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High Point University alum Joe Johnson, shown here throwing a pitch, hopes his 2022 season as a reliever with Rockers improves after spending six weeks on the injured list.

HIGH POINT — Joe Johnson began the 2022 Rockers season with hopes of building upon a solid 2021 rookie season as a relief pitcher after graduating from High Point University.

The hopes went off course quickly.

A week into the season, Johnson went on the injured list because of tendonitis after making three appearances. Johnson eventually returned June 7. He gave up one run in his first three appearances back then hit another curve Tuesday with a disastrous outing against Long Island that lasted just 1/3 of an inning.

With two runners on, Johnson’s first pitch was knocked out of the yard for a three-run homer. Johnson then issued a walk, hit a batter, misplayed a bunt that was ruled a single, allowed a run-scoring groundout, uncocked a wild pitch that allowed another run to score and gave up a two-run single.

When it was all over, the Ducks had scored seven runs in going up 7-4 on the way to a 10-5 victory.

It could have been worse for Johnson. He gave up a single and a walk to load the bases again before getting out of the inning by forcing a popup.

“I just got out of rhythm a little bit (Tuesday),” Johnson said. “First pitch, guy hits it off the bleacher and every pitch after that I just struggled to find the strike zone. AFter that home run, there was nothing hard hit so that’s a positive. Most of it was stuff I can control — hitting a batter, walking two people. We’ll learn from it and get better from it.”

Johnson said his shoulder troubles popped up in training camp.

“I thought I was going to fight through it,” Johnson said Wednesday. “I thought it was just some shoulder fatigue. It kind of snowballed into me being my best self on the mound and not as confident. I went on the shelf and it wound up being a longer stint than I thought it was going to be.

“I came back last week and got thrown right back into it. I had three appearances last week and felt fine. Then I had a pretty tough outing (Tuesday). Those will humble you. You realize where you need to work and the areas you need to focus on. I’ll use (Tuesday) as a learning experience and will try to build back in a better way.”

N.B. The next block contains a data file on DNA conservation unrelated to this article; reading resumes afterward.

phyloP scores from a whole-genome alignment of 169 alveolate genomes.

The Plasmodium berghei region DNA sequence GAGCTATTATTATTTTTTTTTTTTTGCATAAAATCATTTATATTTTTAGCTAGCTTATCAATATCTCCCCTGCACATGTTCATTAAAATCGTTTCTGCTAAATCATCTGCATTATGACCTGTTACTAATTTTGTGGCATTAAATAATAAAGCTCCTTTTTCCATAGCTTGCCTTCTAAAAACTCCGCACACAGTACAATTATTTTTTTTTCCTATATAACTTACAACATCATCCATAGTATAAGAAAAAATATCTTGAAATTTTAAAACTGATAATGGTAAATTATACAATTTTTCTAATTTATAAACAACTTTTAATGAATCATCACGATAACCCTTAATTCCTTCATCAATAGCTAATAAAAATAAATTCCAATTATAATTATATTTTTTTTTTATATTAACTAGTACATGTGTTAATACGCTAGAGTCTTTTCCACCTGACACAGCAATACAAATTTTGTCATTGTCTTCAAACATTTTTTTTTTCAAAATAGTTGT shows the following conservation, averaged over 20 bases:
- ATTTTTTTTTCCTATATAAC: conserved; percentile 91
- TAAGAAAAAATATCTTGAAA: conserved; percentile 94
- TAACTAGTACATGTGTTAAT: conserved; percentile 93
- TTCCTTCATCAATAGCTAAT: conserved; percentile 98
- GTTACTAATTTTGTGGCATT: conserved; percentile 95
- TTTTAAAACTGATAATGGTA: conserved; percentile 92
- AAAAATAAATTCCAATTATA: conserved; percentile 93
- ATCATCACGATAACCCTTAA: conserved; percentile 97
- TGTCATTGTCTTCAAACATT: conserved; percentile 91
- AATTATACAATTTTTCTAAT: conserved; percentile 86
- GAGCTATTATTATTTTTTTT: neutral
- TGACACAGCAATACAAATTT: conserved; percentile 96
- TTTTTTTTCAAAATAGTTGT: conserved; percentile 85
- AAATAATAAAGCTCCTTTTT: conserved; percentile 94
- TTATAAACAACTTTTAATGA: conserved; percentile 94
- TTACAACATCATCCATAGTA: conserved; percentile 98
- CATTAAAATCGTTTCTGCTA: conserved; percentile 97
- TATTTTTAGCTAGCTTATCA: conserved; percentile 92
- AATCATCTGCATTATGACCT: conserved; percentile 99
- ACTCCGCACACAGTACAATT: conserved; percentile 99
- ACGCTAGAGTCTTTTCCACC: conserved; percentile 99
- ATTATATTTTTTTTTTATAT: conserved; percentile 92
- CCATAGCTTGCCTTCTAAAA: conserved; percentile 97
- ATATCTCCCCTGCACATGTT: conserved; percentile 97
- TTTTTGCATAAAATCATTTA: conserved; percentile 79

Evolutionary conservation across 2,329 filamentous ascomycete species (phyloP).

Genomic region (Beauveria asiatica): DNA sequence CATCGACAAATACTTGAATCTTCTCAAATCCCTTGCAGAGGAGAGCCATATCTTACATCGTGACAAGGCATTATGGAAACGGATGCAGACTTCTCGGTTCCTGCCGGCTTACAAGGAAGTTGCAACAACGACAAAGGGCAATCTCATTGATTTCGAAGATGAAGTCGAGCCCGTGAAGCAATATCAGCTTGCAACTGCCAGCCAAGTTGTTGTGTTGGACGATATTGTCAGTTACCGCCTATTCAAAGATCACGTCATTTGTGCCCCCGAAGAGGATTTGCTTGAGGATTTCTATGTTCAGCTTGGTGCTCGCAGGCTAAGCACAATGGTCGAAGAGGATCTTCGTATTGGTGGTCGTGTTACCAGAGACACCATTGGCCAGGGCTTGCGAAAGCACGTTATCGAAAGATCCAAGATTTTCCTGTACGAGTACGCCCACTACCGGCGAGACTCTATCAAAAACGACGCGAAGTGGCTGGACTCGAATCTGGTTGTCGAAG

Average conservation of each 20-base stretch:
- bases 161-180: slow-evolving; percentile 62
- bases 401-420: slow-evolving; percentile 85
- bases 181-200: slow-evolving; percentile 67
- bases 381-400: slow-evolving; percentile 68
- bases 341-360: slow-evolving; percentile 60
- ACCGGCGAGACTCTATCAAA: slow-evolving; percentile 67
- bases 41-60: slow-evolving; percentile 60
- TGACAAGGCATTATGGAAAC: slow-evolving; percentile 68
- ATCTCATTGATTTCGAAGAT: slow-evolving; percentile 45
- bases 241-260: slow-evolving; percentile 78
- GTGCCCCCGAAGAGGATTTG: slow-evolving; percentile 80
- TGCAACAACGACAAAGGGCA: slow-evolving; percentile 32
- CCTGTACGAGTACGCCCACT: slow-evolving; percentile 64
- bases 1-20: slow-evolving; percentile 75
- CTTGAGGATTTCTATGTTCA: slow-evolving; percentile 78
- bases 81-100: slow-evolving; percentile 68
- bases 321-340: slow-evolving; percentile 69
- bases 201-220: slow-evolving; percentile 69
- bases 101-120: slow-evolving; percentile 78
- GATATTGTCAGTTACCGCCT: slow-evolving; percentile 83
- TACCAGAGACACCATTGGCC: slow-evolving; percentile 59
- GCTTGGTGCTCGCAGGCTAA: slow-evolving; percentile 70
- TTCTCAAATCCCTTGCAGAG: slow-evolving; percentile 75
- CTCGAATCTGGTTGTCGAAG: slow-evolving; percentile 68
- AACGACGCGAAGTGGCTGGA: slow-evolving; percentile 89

The tendonitis hurt the most as his arm decelerated after throwing a pitch and some as he took his arm back during windups.

“It was enough to keep me out for sometime,” Johnson said. “I want to thank Jamie (Rockers manager Jamie Keffe) and Frank (pitching coach Frank Viola) for keeping me on the DL until I was 100% because pitching at 100 precent is my only way out of here. They made sure I was right.

“With tendonitis there’s no set time (for recovery). I took 10 days off and maybe jumped back into things earlier than I should have. I wasn’t feeling bad, but I was progressing. There were some obstacles, like scheduling live at-bats when they were on the road and building my own program. We got that figured out, threw a couple of live sessions and felt good. This last week I’ve felt good. I just have to learn from that last outing.”

Johnson originally thought he would return after four weeks but he wasn’t ready and remained sidelined for another two.

“I just wasn’t there yet,” Johnson said. “Thankfully, we had enough arms to cover for me. I told some of the guys that I need to get the rest of the bullpen guys something for covering me. It put more pressure on them having one less arm.”

Despite all of the travails of this season, Johnson is overjoyed that he has been able to play for the Rockers. In 37 appearances in 2021, he went 4-0 with a save and a 4.91 ERA. In seven appearances this season, his loss on Tuesday is his only decision and eight runs allowed in 5 1/3 innings puts his ERA at 13.50.

“This is an unbelievable experience,” Johnson said. “After my fifth year at High Point University, I thought I was done with baseball. I knew I wasn’t getting drafted. My volunteer assistant coach called me and said the Rockers had gotten a late start to their season and were signing people.

“So, I decided to show them what I had, and I stuck around all of last year. I’ve learned an incredible amount being Jamie and Frank and all the big-leaguers. Coming from HPU to here and having that experience has been unbelievable.”

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